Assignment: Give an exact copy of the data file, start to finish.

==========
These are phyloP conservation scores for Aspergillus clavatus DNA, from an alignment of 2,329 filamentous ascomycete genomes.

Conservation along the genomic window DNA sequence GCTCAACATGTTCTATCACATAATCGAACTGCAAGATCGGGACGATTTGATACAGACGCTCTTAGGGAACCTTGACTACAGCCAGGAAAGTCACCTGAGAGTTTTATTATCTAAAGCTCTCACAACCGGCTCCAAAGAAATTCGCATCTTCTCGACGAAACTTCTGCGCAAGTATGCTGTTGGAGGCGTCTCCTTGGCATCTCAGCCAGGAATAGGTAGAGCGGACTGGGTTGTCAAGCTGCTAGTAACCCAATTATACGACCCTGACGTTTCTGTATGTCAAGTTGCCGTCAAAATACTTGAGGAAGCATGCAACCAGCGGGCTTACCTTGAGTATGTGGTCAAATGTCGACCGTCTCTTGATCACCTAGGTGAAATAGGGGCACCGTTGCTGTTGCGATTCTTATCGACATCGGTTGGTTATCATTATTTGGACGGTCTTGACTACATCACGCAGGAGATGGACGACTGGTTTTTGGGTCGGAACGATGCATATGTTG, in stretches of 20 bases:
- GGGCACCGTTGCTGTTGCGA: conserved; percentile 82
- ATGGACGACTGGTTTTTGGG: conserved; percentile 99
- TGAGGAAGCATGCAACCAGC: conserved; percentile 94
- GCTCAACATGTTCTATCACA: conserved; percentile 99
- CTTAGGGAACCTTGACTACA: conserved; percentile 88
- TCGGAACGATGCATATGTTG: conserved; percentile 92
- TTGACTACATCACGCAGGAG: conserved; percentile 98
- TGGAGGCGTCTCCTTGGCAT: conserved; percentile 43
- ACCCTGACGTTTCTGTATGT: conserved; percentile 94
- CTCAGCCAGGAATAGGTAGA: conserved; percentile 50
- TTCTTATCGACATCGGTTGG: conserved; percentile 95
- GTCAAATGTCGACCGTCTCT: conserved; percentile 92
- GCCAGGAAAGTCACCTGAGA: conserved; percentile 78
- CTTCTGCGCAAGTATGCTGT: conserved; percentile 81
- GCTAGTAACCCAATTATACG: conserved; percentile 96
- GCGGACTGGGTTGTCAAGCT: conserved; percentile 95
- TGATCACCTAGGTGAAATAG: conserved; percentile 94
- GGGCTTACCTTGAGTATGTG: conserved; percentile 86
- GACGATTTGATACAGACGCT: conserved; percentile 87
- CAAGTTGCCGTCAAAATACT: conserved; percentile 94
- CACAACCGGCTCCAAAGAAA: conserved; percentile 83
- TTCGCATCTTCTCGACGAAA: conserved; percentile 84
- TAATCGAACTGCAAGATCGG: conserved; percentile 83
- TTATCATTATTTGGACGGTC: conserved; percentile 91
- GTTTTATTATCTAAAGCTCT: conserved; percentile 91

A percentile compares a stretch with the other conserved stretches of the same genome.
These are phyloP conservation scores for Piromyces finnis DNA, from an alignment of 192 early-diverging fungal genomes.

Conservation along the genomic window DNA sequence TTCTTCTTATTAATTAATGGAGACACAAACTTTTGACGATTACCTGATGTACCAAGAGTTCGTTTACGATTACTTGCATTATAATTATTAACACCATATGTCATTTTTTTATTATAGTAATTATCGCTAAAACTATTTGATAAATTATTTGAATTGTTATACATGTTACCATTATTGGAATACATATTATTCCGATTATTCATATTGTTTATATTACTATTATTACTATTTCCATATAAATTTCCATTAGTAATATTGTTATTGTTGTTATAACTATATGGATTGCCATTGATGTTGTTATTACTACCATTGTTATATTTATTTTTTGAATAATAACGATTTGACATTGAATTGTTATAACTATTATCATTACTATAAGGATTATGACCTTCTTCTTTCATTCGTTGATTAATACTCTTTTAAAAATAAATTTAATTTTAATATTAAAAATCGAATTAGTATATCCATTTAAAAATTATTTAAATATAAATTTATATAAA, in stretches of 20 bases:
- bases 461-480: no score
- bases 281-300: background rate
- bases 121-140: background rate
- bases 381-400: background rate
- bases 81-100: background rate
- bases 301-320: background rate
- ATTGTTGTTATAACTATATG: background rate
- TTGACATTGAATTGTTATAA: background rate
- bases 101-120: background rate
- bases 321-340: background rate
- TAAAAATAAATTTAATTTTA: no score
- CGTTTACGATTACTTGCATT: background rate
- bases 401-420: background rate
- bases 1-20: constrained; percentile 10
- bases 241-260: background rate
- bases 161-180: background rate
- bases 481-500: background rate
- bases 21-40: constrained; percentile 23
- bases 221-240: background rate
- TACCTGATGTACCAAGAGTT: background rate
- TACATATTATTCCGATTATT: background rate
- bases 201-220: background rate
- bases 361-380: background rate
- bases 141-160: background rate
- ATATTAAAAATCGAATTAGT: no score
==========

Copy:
These are phyloP conservation scores for Aspergillus clavatus DNA, from an alignment of 2,329 filamentous ascomycete genomes.

Conservation along the genomic window DNA sequence GCTCAACATGTTCTATCACATAATCGAACTGCAAGATCGGGACGATTTGATACAGACGCTCTTAGGGAACCTTGACTACAGCCAGGAAAGTCACCTGAGAGTTTTATTATCTAAAGCTCTCACAACCGGCTCCAAAGAAATTCGCATCTTCTCGACGAAACTTCTGCGCAAGTATGCTGTTGGAGGCGTCTCCTTGGCATCTCAGCCAGGAATAGGTAGAGCGGACTGGGTTGTCAAGCTGCTAGTAACCCAATTATACGACCCTGACGTTTCTGTATGTCAAGTTGCCGTCAAAATACTTGAGGAAGCATGCAACCAGCGGGCTTACCTTGAGTATGTGGTCAAATGTCGACCGTCTCTTGATCACCTAGGTGAAATAGGGGCACCGTTGCTGTTGCGATTCTTATCGACATCGGTTGGTTATCATTATTTGGACGGTCTTGACTACATCACGCAGGAGATGGACGACTGGTTTTTGGGTCGGAACGATGCATATGTTG, in stretches of 20 bases:
- GGGCACCGTTGCTGTTGCGA: conserved; percentile 82
- ATGGACGACTGGTTTTTGGG: conserved; percentile 99
- TGAGGAAGCATGCAACCAGC: conserved; percentile 94
- GCTCAACATGTTCTATCACA: conserved; percentile 99
- CTTAGGGAACCTTGACTACA: conserved; percentile 88
- TCGGAACGATGCATATGTTG: conserved; percentile 92
- TTGACTACATCACGCAGGAG: conserved; percentile 98
- TGGAGGCGTCTCCTTGGCAT: conserved; percentile 43
- ACCCTGACGTTTCTGTATGT: conserved; percentile 94
- CTCAGCCAGGAATAGGTAGA: conserved; percentile 50
- TTCTTATCGACATCGGTTGG: conserved; percentile 95
- GTCAAATGTCGACCGTCTCT: conserved; percentile 92
- GCCAGGAAAGTCACCTGAGA: conserved; percentile 78
- CTTCTGCGCAAGTATGCTGT: conserved; percentile 81
- GCTAGTAACCCAATTATACG: conserved; percentile 96
- GCGGACTGGGTTGTCAAGCT: conserved; percentile 95
- TGATCACCTAGGTGAAATAG: conserved; percentile 94
- GGGCTTACCTTGAGTATGTG: conserved; percentile 86
- GACGATTTGATACAGACGCT: conserved; percentile 87
- CAAGTTGCCGTCAAAATACT: conserved; percentile 94
- CACAACCGGCTCCAAAGAAA: conserved; percentile 83
- TTCGCATCTTCTCGACGAAA: conserved; percentile 84
- TAATCGAACTGCAAGATCGG: conserved; percentile 83
- TTATCATTATTTGGACGGTC: conserved; percentile 91
- GTTTTATTATCTAAAGCTCT: conserved; percentile 91

A percentile compares a stretch with the other conserved stretches of the same genome.
These are phyloP conservation scores for Piromyces finnis DNA, from an alignment of 192 early-diverging fungal genomes.

Conservation along the genomic window DNA sequence TTCTTCTTATTAATTAATGGAGACACAAACTTTTGACGATTACCTGATGTACCAAGAGTTCGTTTACGATTACTTGCATTATAATTATTAACACCATATGTCATTTTTTTATTATAGTAATTATCGCTAAAACTATTTGATAAATTATTTGAATTGTTATACATGTTACCATTATTGGAATACATATTATTCCGATTATTCATATTGTTTATATTACTATTATTACTATTTCCATATAAATTTCCATTAGTAATATTGTTATTGTTGTTATAACTATATGGATTGCCATTGATGTTGTTATTACTACCATTGTTATATTTATTTTTTGAATAATAACGATTTGACATTGAATTGTTATAACTATTATCATTACTATAAGGATTATGACCTTCTTCTTTCATTCGTTGATTAATACTCTTTTAAAAATAAATTTAATTTTAATATTAAAAATCGAATTAGTATATCCATTTAAAAATTATTTAAATATAAATTTATATAAA, in stretches of 20 bases:
- bases 461-480: no score
- bases 281-300: background rate
- bases 121-140: background rate
- bases 381-400: background rate
- bases 81-100: background rate
- bases 301-320: background rate
- ATTGTTGTTATAACTATATG: background rate
- TTGACATTGAATTGTTATAA: background rate
- bases 101-120: background rate
- bases 321-340: background rate
- TAAAAATAAATTTAATTTTA: no score
- CGTTTACGATTACTTGCATT: background rate
- bases 401-420: background rate
- bases 1-20: constrained; percentile 10
- bases 241-260: background rate
- bases 161-180: background rate
- bases 481-500: background rate
- bases 21-40: constrained; percentile 23
- bases 221-240: background rate
- TACCTGATGTACCAAGAGTT: background rate
- TACATATTATTCCGATTATT: background rate
- bases 201-220: background rate
- bases 361-380: background rate
- bases 141-160: background rate
- ATATTAAAAATCGAATTAGT: no score